Wenyon & Gamble combine differing backgrounds in art and science. Susan Gamble studied Fine Art at Goldsmiths College, and the History and Philosophy of Science at Cambridge University; Michael Wenyon studied Physics and Philosophy at Bristol University, and Optics at Imperial College, London. In 1993 they were awarded a prize from UNESCO for their aesthetic development of technology as an art. Their work uses digital photography, holography and other high technology techniques.

Jane McDonald is an established glass artist who has worked on numerous public commissions, often in collaboration with architects and other design professionals. She has also acted as lead artist on large scale building projects, developing a programme of art commissions at Norwich Castle Museum and at Poole Arts Centre. Recent commissions include screens and interior for the Millennium Chapel at Coventry Cathedral, and glass panels for the Biochemistry department at Oxford University.

Julia Newbould creates sand cast and kiln formed glass from layers of fused glass with enamel and metal leaf inclusions. Her work ranges from bowls and plates to screens and wall pieces and she regularly exhibits her work in galleries as well as undertaking commissions for domestic and public settings. Recent commissions have included a window for a medieval house in France and glazed doors for an architect’s office.

The UK Atomic Energy Authority has pioneered the development of nuclear energy in the UK. Its operation at the Culham Science Centre is research based and is responsible for providing the UK’s input to the European fusion programme and for operating the JET (Joint European Torus) facilities, the largest fusion experiment in the world, on behalf of its European partners.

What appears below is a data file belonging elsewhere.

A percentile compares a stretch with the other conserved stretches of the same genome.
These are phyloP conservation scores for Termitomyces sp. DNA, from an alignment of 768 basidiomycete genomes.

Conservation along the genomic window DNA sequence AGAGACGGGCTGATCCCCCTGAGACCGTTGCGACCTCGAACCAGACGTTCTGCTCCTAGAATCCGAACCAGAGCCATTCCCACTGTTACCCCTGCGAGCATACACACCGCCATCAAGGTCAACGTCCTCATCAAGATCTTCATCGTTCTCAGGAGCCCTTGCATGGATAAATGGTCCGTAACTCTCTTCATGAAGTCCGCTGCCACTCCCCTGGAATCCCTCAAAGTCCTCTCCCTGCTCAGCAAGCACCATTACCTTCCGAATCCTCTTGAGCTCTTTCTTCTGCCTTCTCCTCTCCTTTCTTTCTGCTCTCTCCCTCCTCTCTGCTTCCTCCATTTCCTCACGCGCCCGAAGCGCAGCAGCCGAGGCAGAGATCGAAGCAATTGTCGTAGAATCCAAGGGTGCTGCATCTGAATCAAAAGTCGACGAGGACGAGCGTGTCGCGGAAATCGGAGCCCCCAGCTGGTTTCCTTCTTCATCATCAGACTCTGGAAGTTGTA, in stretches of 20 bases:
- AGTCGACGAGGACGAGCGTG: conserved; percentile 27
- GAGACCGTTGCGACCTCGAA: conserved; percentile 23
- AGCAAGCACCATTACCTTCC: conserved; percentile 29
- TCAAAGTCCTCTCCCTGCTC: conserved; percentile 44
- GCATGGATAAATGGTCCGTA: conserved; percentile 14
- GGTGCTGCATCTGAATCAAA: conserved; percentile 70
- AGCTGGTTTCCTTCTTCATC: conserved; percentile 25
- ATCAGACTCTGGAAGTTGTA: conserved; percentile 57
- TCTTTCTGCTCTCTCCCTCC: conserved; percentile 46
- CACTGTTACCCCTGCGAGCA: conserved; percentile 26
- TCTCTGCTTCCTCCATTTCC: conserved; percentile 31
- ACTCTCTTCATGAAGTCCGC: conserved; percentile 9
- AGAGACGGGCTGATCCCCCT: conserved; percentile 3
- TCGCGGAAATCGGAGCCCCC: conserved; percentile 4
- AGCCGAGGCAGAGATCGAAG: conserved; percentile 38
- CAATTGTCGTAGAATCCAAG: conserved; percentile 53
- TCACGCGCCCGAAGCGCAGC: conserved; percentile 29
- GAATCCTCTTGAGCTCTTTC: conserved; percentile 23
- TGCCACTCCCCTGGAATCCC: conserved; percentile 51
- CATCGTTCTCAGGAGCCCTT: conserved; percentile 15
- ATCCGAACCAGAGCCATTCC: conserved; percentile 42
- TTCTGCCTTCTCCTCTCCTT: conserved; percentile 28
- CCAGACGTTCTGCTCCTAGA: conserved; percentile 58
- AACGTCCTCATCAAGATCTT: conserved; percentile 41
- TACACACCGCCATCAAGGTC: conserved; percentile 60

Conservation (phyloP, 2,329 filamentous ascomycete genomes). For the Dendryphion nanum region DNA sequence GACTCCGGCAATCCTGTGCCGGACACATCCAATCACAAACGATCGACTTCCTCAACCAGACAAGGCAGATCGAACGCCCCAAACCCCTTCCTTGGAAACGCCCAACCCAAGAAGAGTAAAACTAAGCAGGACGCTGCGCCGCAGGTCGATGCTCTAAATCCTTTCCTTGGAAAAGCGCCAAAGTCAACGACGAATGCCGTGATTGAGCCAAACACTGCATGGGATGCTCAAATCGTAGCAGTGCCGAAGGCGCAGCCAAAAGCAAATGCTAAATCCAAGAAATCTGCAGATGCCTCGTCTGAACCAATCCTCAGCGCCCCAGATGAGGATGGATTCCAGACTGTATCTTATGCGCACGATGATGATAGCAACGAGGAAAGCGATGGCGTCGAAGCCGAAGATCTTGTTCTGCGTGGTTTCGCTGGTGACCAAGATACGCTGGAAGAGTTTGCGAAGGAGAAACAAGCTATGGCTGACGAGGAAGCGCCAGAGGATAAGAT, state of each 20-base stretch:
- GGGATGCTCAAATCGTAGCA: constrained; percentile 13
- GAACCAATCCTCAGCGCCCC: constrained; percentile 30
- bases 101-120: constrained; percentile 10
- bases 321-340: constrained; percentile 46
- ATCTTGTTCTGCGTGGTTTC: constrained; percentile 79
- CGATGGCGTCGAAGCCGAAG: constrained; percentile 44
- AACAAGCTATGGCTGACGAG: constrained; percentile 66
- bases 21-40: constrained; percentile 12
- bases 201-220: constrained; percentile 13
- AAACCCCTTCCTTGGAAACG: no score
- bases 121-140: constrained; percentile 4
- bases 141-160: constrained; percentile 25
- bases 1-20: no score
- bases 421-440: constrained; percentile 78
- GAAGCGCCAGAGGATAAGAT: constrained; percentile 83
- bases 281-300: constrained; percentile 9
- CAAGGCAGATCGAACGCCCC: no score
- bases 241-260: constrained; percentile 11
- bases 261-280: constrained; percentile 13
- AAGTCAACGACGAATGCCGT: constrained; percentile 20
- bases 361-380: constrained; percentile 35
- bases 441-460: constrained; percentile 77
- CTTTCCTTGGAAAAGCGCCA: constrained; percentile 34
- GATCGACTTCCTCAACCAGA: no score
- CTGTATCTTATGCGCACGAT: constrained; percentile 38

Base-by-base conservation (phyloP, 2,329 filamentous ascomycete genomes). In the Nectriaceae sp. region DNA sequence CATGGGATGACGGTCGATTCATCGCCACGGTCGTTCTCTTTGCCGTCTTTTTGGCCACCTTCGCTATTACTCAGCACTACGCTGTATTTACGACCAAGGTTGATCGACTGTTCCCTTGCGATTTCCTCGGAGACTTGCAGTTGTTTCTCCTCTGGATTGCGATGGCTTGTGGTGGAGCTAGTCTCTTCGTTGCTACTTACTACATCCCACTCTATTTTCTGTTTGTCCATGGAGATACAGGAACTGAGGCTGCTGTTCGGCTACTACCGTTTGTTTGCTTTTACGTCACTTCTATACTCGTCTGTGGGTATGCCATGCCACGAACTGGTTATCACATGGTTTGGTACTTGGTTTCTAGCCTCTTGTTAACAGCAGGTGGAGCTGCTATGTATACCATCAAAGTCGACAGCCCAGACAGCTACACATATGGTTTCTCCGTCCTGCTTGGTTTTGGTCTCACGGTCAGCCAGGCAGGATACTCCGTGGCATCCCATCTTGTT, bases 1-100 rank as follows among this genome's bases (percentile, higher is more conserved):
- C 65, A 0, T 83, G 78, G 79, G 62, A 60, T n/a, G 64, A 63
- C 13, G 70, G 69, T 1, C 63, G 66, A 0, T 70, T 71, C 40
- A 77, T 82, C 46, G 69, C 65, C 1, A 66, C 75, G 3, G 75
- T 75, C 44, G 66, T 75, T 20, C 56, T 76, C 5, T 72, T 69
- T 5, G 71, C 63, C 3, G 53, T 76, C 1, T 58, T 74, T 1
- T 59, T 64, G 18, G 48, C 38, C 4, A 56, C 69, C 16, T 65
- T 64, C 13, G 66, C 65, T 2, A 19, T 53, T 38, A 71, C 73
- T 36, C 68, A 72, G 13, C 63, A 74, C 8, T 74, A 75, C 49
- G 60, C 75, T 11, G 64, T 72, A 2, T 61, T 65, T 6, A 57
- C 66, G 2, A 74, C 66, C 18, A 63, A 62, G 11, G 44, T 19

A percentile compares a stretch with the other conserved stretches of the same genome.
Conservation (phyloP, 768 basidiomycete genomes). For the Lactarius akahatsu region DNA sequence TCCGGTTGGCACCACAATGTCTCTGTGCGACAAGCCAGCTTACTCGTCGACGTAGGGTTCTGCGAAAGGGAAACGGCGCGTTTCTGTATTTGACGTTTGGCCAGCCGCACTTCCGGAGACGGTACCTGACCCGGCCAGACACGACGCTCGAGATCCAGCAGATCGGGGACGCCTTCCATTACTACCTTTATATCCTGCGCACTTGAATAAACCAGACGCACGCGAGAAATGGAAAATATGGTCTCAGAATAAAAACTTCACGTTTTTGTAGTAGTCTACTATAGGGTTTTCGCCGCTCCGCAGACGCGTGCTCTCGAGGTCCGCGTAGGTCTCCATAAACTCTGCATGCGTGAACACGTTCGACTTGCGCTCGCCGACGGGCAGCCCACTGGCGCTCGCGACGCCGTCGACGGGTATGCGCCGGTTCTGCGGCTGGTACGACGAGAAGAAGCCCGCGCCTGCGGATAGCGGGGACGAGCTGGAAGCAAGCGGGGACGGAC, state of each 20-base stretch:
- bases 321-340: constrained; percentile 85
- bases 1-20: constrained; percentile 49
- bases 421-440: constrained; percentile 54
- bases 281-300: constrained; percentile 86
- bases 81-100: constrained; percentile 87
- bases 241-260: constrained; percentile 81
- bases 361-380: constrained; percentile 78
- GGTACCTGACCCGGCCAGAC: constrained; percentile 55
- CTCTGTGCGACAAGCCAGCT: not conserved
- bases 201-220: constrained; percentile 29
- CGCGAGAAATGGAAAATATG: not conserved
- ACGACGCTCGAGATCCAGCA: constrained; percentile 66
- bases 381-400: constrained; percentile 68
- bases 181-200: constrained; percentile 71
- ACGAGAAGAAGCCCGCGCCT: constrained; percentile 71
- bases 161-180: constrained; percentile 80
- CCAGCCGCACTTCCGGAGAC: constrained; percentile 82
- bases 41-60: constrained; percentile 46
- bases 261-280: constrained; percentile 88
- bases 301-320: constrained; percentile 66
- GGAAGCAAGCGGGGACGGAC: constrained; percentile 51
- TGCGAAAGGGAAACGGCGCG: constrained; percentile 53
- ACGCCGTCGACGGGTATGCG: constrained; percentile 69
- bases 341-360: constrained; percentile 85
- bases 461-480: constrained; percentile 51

The Rutherford Appleton Laboratory, based in Chilton, promotes high quality scientific and engineering research by providing facilities and technical expertise in support of basic, strategic and applied science research programmes. It has close links with the UK universities and researchers from all over the world use the site.

Artpoint is a public art commissioning agency, working with visual artists and craftspeople throughout the Southern region. Its work is characterised by the commissioning of new art work created in response to specific sites, often in collaboration with other creative professionals, from architects and engineers to writers and scientists. Artpoint is core funded by Southern Arts, and aims to extend the contribution art and artists can make to the physical and social environment.


‘I believe this development will take Local Authority leisure facility design and provision into a whole new dimension, and the hugely exciting Public Art commissions are a key element of this.’––Karen White, Project Director, Vale of White Horse District Council

'We are delighted to be part of this collaboration. Art and science have much in common as both are creative activities seeking to push back the boundaries of knowledge and truth. It has been fascinating for the scientists and artists to work together and to see how each interpret the same data'.––Janet Haylett, Education Liaison Officer, Rutherford Appleton Laboratory

Media Contact/Images

Ruth Charity or Tiffany Black at Artpoint t: 01865 XXXXXX